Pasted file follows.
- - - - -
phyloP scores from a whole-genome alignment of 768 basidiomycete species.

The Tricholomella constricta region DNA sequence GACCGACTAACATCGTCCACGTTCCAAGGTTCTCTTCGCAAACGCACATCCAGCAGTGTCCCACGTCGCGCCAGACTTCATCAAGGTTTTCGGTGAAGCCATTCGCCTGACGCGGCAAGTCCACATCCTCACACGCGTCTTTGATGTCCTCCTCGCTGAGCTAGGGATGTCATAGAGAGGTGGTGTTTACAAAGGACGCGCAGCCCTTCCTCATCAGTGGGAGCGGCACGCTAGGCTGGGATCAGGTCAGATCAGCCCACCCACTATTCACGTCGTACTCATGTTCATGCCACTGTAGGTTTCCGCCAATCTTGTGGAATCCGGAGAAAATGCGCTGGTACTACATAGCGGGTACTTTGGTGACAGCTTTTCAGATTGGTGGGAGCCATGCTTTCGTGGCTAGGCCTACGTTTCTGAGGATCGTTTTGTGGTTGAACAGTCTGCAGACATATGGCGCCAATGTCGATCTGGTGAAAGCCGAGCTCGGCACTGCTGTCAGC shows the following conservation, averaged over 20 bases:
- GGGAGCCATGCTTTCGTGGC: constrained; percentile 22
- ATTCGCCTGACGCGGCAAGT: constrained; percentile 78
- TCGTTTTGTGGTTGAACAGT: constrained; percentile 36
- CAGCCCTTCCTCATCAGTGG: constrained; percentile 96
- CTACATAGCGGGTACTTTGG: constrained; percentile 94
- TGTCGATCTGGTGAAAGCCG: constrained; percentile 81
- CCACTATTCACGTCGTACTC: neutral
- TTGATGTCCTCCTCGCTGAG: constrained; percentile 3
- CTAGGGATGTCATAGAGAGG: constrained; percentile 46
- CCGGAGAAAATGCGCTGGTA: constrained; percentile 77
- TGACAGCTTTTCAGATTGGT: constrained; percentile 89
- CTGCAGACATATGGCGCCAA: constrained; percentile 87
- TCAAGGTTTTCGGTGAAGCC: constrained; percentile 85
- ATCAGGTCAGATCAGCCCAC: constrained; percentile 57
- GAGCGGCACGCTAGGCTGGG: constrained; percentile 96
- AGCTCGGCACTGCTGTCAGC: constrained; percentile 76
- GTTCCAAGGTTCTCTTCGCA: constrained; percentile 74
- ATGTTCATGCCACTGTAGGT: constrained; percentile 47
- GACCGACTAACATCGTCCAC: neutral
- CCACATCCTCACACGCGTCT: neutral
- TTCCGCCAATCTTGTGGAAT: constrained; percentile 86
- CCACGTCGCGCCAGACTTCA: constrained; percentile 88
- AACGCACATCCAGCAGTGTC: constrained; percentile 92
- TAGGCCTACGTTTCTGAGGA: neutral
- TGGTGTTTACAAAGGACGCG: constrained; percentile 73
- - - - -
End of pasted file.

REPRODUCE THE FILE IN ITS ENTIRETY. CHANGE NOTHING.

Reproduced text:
phyloP scores from a whole-genome alignment of 768 basidiomycete species.

The Tricholomella constricta region DNA sequence GACCGACTAACATCGTCCACGTTCCAAGGTTCTCTTCGCAAACGCACATCCAGCAGTGTCCCACGTCGCGCCAGACTTCATCAAGGTTTTCGGTGAAGCCATTCGCCTGACGCGGCAAGTCCACATCCTCACACGCGTCTTTGATGTCCTCCTCGCTGAGCTAGGGATGTCATAGAGAGGTGGTGTTTACAAAGGACGCGCAGCCCTTCCTCATCAGTGGGAGCGGCACGCTAGGCTGGGATCAGGTCAGATCAGCCCACCCACTATTCACGTCGTACTCATGTTCATGCCACTGTAGGTTTCCGCCAATCTTGTGGAATCCGGAGAAAATGCGCTGGTACTACATAGCGGGTACTTTGGTGACAGCTTTTCAGATTGGTGGGAGCCATGCTTTCGTGGCTAGGCCTACGTTTCTGAGGATCGTTTTGTGGTTGAACAGTCTGCAGACATATGGCGCCAATGTCGATCTGGTGAAAGCCGAGCTCGGCACTGCTGTCAGC shows the following conservation, averaged over 20 bases:
- GGGAGCCATGCTTTCGTGGC: constrained; percentile 22
- ATTCGCCTGACGCGGCAAGT: constrained; percentile 78
- TCGTTTTGTGGTTGAACAGT: constrained; percentile 36
- CAGCCCTTCCTCATCAGTGG: constrained; percentile 96
- CTACATAGCGGGTACTTTGG: constrained; percentile 94
- TGTCGATCTGGTGAAAGCCG: constrained; percentile 81
- CCACTATTCACGTCGTACTC: neutral
- TTGATGTCCTCCTCGCTGAG: constrained; percentile 3
- CTAGGGATGTCATAGAGAGG: constrained; percentile 46
- CCGGAGAAAATGCGCTGGTA: constrained; percentile 77
- TGACAGCTTTTCAGATTGGT: constrained; percentile 89
- CTGCAGACATATGGCGCCAA: constrained; percentile 87
- TCAAGGTTTTCGGTGAAGCC: constrained; percentile 85
- ATCAGGTCAGATCAGCCCAC: constrained; percentile 57
- GAGCGGCACGCTAGGCTGGG: constrained; percentile 96
- AGCTCGGCACTGCTGTCAGC: constrained; percentile 76
- GTTCCAAGGTTCTCTTCGCA: constrained; percentile 74
- ATGTTCATGCCACTGTAGGT: constrained; percentile 47
- GACCGACTAACATCGTCCAC: neutral
- CCACATCCTCACACGCGTCT: neutral
- TTCCGCCAATCTTGTGGAAT: constrained; percentile 86
- CCACGTCGCGCCAGACTTCA: constrained; percentile 88
- AACGCACATCCAGCAGTGTC: constrained; percentile 92
- TAGGCCTACGTTTCTGAGGA: neutral
- TGGTGTTTACAAAGGACGCG: constrained; percentile 73